by Heather R. Darsie How important is it to understand Latin when sorting a monarch’s status in Medieval and Early Modern portraiture? A monarch’s title indicates over what he or she rules. There is a long history of the use of Latin to specify over who and what a monarch rules. Looking back into the Ancient period, when civic identity was paramount, the only things … Continue reading What’s in a Name: Latin Titles
by Heather R. Darsie On 6 July 1535, Sir Thomas More lost his head for sticking with his legal principles. He was 57 years old. Often lauded as an important religious figure during the English Reformation, More was canonized 19 May 1935. Ironically to some, that was the 399th anniversary of the death of another famous victim from the English Reformation: Anne Boleyn. Turning back … Continue reading Sir Thomas More: Ethics, Duty, and the Law
by Heather R. Darsie Tradition has held for the last couple hundred years or so that Anna of Cleves, fourth wife to Henry VIII of England, was born 22 September 1515. No proof has ever been put forward to support that date. However, primary source exists which shows Anna’s date of birth as 28 June 1515, making her exactly twenty-four years younger than Henry VIII. … Continue reading Is Today Really Anna of Cleves’ Birthday?
By Heather R. Darsie On 15 May 1536, Anne Boleyn was put on trial for her alleged crimes against Henry VIII. Three years earlier, a roughly five-months pregnant Anne and her husband Henry were learning that things were leaning in favor of their marriage. Henry and Anne secretly wed around 14 November 1532 in Dover, then officially secretly wed (confusing, I know) in January 1533 … Continue reading Anne Boleyn: The Difference of 1,100 Days
by Heather R. Darsie The 16th century saw rapid changes in military capabilities. The medieval knight and a knight’s form of armor and fighting reached peak efficiency by around 1450. After 1450, advances in military science made armor more and more vulnerable. The advent of pike attacks and guns made armor almost ineffective, and the flat walls of many fortifications made excellent targets for canon … Continue reading The Increasing Horrors of War in 16th Century Western Europe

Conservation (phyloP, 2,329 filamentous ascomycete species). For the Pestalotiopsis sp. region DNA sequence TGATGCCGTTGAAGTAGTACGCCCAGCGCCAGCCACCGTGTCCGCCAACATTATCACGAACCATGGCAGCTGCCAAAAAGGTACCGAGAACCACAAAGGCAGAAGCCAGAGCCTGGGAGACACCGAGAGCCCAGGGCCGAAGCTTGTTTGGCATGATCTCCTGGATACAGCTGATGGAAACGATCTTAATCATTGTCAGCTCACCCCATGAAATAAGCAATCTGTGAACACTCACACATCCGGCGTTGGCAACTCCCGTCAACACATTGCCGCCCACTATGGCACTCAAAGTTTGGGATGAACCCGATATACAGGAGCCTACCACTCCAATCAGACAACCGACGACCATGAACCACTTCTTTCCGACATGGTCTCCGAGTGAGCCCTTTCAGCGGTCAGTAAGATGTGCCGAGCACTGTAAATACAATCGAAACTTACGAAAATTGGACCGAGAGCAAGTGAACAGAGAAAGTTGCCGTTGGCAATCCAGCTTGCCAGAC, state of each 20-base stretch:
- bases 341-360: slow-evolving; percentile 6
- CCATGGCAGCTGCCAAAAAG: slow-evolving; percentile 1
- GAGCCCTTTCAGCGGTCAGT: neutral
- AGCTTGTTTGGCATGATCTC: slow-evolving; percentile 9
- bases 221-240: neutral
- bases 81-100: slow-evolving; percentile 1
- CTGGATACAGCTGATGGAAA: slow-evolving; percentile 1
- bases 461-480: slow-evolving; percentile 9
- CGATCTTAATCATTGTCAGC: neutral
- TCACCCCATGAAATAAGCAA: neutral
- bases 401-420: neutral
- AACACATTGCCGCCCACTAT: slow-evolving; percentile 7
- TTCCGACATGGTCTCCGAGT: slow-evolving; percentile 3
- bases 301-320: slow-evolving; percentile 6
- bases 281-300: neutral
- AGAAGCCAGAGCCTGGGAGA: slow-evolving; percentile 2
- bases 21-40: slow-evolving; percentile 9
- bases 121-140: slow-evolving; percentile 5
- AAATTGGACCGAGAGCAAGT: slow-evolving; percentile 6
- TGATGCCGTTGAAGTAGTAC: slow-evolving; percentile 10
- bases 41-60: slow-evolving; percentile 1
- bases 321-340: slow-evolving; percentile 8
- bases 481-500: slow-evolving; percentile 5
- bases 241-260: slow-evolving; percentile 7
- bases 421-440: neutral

by Heather R. Darsie The idea of ‘reform’ is multifaceted, with its meaning changing from Reformer to Reformer. This article looks at the German Martin Luther’s, itinerant German-turned-Swiss preacher Melchior Hoffman’s, and Swiss Heinrich Bullinger’s basic thoughts on church reform. It is by no means inclusive of all their ideas, but is hopefully a springboard for further discussion. Martin Luther, who famously posted his 95 … Continue reading 16th Century Religious Reformation: What Did the Term “Reform” Mean?
by Heather R. Darsie On 1 September 1529, Charles V von Habsburg, lost one of his major forts in what is now Argentina. Charles V became King of Spain on 23 January 1516, right before his sixteenth birthday on 24 February. A few years later, on 28 June 1519, Charles effectively inherited the Holy Roman Empire from his paternal grandfather, Maximilian I von Habsburg. The … Continue reading Sebastian Cabot and the Loss of Sancti Spiritu
by Heather R. Darsie During the Elizabethan period, English privateers careened up and down the Atlantic coast of the Americas in an attempt to capture Spanish ships. One of the more famous privateers was Sir Francis Drake. Regarded as an all-out pirate by the Spanish, Drake harassed Spanish ships wherever he found them. This included attacks in what is now Central America. In 1572, Drake … Continue reading Sir Francis Drake’s 1570s Adventure in Panama
by Heather R. Darsie Please note that this article first appeared at On the Tudor Trail. Johann Friedrich Wettin, Elector of Saxony, was born 30 June 1503 to Elector John of Saxony and his first wife Sophia of Mecklenburg. Sadly, Sophia passed away on 12 July 1503, shortly after Johann Friedrich’s birth. Johann Friedrich was born in Torgau, Saxony. His father married again, bringing Johann Friedrich … Continue reading Elector Johann Friedrich: Anna of Cleves’ Powerful Brother-in-Law
by Heather R. Darsie The scholar named Shams al-Din Abu Abdallah Muhammad ibn Abdallah ibn Muhammad ibn Ibrahim Ibn Battuta al-Lawati al-Tanji, or simply Ibn Battuta (meaning son of Battuta), was twenty-one years old when he set off on 13 June 1325 to travel the world. Ibn Battuta left from his birthplace of Tangier, traveling across northern Africa, across the Arab peninsula, through India, and … Continue reading Ibn Battuta and the Roc